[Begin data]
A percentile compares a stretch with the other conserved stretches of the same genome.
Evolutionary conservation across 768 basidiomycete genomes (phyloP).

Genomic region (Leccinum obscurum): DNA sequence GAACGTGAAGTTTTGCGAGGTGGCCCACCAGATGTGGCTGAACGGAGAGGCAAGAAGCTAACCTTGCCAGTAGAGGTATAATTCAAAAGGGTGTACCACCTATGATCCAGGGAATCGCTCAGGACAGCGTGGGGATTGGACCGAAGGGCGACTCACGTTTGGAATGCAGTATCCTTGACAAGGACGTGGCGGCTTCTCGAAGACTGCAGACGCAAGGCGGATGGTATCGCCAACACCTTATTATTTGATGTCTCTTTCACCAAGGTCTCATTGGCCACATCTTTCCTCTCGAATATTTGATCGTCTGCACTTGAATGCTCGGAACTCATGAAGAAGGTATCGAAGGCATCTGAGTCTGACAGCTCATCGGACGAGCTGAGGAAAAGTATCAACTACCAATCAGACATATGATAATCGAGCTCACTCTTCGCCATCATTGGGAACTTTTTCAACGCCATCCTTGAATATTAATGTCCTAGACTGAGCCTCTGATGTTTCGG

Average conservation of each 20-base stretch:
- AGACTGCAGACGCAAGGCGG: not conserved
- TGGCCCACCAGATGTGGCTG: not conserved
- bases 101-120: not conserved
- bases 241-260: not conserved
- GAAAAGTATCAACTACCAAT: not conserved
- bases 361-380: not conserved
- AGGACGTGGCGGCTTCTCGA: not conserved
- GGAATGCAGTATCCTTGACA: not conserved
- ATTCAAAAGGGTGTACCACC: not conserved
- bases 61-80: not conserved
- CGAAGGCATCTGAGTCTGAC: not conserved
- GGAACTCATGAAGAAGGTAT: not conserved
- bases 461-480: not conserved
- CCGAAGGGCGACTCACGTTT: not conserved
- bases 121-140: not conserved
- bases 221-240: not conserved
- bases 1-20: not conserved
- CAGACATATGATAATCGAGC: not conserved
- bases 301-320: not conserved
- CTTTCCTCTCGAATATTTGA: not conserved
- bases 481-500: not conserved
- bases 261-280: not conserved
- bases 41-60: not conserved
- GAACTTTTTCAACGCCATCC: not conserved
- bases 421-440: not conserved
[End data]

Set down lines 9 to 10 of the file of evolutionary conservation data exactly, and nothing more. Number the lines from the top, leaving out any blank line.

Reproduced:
- GAAAAGTATCAACTACCAAT: not conserved
- bases 361-380: not conserved